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ICRI 2013 Project Award Winner
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Award of Merit: Low-Rise Category

Maypo Office and Laboratory Building Seismic Upgrade
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Mexico City, Mexico

Submitted by Sika Mexicana S.A. de C.V.

Maypo Office and Laboratory

MAYPO S.A. de C.V.
Mexico, D.F.

Project Engineer/

Eng. Ma. Del Carmen 
Saldaña Serrano

Repair Contractor
Quimec S.A. de C.V.
Naucalpan, Mexico

Material Supplier/

Sika Mexicana S.A. de C.V.
Querétaro, Mexico

The Maypo office and laboratory building, located in Mexico City, Mexico, is a fourstory structure reportedly constructed in the early 1980s. To date, the use of the building has been for shops, offices, and medical and clinical laboratories.

Progress in the investigation of soil characteristics in Mexico City and state-of-the-art earthquake engineering have generated new design standards and construction methods that have improved the level of seismic safety of new buildings. However, existing buildings constructed with less stringent design standards present a challenge. Worried about the safety of their building, Maypo initiated a structural assessment and seismic upgrade for the property.

Because original building design information did not exist, diagnostic studies were performed, including planimetry and altimetry surveys to estimate the magnitude of differential settlements, bibliographic research of soil mechanics in the area, concrete excavation for steel reinforcement assessment, extraction of concrete cores, visual inspection, and three-dimensional computer modeling for a dynamic structural analysis.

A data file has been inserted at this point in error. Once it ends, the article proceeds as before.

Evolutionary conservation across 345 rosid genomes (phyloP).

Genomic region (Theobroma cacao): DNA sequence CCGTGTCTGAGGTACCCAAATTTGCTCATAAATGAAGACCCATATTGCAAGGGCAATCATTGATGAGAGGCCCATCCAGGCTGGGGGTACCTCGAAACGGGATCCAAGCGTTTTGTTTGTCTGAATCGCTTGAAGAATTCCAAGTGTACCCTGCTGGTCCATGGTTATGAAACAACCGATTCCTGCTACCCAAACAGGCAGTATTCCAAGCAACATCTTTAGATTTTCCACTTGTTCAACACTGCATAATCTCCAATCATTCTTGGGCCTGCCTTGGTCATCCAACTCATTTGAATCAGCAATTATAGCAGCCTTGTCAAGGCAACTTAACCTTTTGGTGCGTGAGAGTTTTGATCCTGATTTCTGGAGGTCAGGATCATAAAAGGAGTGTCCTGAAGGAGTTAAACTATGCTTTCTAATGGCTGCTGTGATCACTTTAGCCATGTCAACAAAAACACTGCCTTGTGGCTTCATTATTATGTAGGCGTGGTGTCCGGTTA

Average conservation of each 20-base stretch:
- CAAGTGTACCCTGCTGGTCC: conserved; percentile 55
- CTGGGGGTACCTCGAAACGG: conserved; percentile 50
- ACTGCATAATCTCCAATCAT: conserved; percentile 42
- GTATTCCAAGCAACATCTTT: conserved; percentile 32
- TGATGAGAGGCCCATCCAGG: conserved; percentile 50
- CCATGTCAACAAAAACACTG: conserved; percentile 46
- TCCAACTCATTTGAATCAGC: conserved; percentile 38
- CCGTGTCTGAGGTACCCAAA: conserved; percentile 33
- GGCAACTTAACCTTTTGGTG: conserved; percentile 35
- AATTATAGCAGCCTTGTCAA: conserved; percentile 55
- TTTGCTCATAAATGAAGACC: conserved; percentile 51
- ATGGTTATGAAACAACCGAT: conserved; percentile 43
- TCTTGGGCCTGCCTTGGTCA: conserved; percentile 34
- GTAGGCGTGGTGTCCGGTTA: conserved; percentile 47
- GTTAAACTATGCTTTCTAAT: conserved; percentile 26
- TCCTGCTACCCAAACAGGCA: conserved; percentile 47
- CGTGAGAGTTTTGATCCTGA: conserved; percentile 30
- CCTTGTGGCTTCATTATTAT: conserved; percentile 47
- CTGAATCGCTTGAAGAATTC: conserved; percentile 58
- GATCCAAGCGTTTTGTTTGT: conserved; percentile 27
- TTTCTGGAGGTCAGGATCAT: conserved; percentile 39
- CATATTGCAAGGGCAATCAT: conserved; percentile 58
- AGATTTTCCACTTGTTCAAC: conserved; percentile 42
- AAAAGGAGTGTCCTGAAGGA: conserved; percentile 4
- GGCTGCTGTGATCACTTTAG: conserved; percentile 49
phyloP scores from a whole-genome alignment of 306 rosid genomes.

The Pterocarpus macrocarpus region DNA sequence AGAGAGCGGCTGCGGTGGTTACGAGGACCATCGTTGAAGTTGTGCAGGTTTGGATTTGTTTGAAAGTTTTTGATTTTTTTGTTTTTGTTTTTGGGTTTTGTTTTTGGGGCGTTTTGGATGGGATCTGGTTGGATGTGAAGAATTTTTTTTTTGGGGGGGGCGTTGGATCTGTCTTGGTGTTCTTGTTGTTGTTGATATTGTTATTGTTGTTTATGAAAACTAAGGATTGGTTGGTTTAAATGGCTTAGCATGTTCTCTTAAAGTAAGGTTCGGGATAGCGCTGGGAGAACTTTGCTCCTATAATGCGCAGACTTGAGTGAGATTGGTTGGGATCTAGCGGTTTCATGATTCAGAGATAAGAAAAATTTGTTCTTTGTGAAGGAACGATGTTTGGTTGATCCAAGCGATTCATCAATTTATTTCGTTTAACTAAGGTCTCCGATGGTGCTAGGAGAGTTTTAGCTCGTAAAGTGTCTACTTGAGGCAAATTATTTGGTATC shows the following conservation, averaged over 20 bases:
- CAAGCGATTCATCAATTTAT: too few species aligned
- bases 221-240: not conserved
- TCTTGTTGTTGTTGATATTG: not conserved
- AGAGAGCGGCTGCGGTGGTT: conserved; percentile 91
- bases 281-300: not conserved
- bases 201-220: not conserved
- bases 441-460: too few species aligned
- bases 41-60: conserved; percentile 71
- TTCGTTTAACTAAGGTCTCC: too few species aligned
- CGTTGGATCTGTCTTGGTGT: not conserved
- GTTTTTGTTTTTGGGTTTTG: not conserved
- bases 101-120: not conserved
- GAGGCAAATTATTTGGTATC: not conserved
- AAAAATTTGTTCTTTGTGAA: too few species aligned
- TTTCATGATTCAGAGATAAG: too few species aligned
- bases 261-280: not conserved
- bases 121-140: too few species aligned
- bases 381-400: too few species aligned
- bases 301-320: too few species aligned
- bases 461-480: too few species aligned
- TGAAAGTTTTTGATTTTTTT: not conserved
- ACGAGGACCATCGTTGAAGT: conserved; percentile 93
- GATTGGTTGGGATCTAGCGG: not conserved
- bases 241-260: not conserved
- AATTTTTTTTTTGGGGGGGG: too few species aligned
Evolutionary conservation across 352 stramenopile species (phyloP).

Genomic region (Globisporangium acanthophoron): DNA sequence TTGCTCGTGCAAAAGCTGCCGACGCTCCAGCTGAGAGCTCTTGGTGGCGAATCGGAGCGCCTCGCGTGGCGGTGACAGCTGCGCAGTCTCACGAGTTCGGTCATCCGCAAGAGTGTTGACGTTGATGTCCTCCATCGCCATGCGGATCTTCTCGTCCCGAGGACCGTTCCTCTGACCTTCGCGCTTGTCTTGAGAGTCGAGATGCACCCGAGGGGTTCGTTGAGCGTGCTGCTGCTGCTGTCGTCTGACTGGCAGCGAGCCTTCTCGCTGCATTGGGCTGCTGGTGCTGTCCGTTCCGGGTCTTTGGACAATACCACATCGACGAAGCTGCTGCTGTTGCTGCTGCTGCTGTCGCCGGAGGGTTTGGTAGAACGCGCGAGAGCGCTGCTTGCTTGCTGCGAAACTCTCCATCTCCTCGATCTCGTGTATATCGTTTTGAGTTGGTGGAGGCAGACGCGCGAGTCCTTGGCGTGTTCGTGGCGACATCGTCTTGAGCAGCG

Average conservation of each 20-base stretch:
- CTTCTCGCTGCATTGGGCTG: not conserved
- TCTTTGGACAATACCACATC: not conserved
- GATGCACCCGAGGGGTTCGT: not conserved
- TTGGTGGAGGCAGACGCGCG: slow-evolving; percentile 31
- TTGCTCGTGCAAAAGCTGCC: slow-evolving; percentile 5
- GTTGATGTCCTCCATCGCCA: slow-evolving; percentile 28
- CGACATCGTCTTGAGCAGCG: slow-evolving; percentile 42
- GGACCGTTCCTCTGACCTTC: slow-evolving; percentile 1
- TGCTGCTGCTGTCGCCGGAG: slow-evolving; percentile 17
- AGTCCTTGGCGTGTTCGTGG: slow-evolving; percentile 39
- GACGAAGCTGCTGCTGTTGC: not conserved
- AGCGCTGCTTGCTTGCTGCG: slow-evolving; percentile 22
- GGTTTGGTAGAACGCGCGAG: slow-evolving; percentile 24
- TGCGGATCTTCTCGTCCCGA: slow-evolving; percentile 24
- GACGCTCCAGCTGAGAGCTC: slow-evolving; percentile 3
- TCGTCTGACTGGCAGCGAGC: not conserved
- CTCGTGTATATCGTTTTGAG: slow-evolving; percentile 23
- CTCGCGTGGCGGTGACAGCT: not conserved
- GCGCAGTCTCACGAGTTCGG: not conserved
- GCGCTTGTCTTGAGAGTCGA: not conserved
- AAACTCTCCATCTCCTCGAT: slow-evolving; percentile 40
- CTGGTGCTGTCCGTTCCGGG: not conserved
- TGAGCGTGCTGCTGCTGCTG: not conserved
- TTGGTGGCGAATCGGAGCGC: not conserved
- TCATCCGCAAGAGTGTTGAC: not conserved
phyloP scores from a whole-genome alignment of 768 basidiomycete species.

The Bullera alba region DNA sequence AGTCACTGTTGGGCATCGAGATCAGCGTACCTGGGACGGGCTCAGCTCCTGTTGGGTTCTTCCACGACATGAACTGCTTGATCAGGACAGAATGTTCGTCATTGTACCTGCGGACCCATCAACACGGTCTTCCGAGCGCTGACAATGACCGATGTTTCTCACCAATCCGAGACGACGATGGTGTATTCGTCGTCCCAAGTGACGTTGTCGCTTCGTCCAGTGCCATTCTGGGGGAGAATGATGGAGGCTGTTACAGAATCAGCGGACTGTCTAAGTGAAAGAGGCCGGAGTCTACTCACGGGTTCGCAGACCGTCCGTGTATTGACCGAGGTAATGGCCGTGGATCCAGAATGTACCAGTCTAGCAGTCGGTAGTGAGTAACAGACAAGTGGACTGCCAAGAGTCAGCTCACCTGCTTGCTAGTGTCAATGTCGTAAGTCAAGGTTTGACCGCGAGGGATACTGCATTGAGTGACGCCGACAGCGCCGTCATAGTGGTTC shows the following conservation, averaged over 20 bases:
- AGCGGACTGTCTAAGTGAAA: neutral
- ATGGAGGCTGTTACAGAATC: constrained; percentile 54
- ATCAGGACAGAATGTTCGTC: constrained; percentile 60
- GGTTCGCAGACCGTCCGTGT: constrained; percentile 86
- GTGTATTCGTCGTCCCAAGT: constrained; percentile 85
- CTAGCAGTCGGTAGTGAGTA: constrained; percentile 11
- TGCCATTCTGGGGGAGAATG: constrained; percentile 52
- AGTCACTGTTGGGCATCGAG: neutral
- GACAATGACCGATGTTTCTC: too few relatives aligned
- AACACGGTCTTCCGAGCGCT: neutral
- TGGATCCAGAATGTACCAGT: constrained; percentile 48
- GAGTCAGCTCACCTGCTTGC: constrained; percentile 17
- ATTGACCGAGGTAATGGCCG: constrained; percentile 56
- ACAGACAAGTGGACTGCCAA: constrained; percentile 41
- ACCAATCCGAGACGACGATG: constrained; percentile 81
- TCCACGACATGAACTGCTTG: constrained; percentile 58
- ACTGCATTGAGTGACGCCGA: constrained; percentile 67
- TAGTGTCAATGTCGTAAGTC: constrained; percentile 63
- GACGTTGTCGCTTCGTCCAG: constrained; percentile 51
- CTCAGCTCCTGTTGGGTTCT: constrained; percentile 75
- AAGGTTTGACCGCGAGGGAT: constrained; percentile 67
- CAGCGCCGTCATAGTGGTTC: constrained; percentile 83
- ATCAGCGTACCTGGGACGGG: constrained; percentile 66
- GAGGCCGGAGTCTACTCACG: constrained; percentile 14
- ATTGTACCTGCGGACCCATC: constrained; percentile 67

The studies revealed that the nonstructural masonry walls interfered with the free deformation of the main structure; the concrete slabs exhibited cracking, deflections, and excessive vibration; and the beams exhibited shear cracking at their ends. Furthermore, the computer model revealed that the columns were overloaded.

To structurally strengthen and seismically upgrade the building, new steel beams were retrofitted to stiffen the concrete slabs and surface flatness was recovered by installing a reinforced concrete overlay. Beam cracking was epoxy-injected to restore structural stiffness and improve behavior. Carbon fiber-reinforced polymer (CFRP) fabric was installed at beams to increase shear strength and at columns to increase strength and ductility. The strengthening project lasted approximately 2 months at an approximate cost of $600,000 USD.

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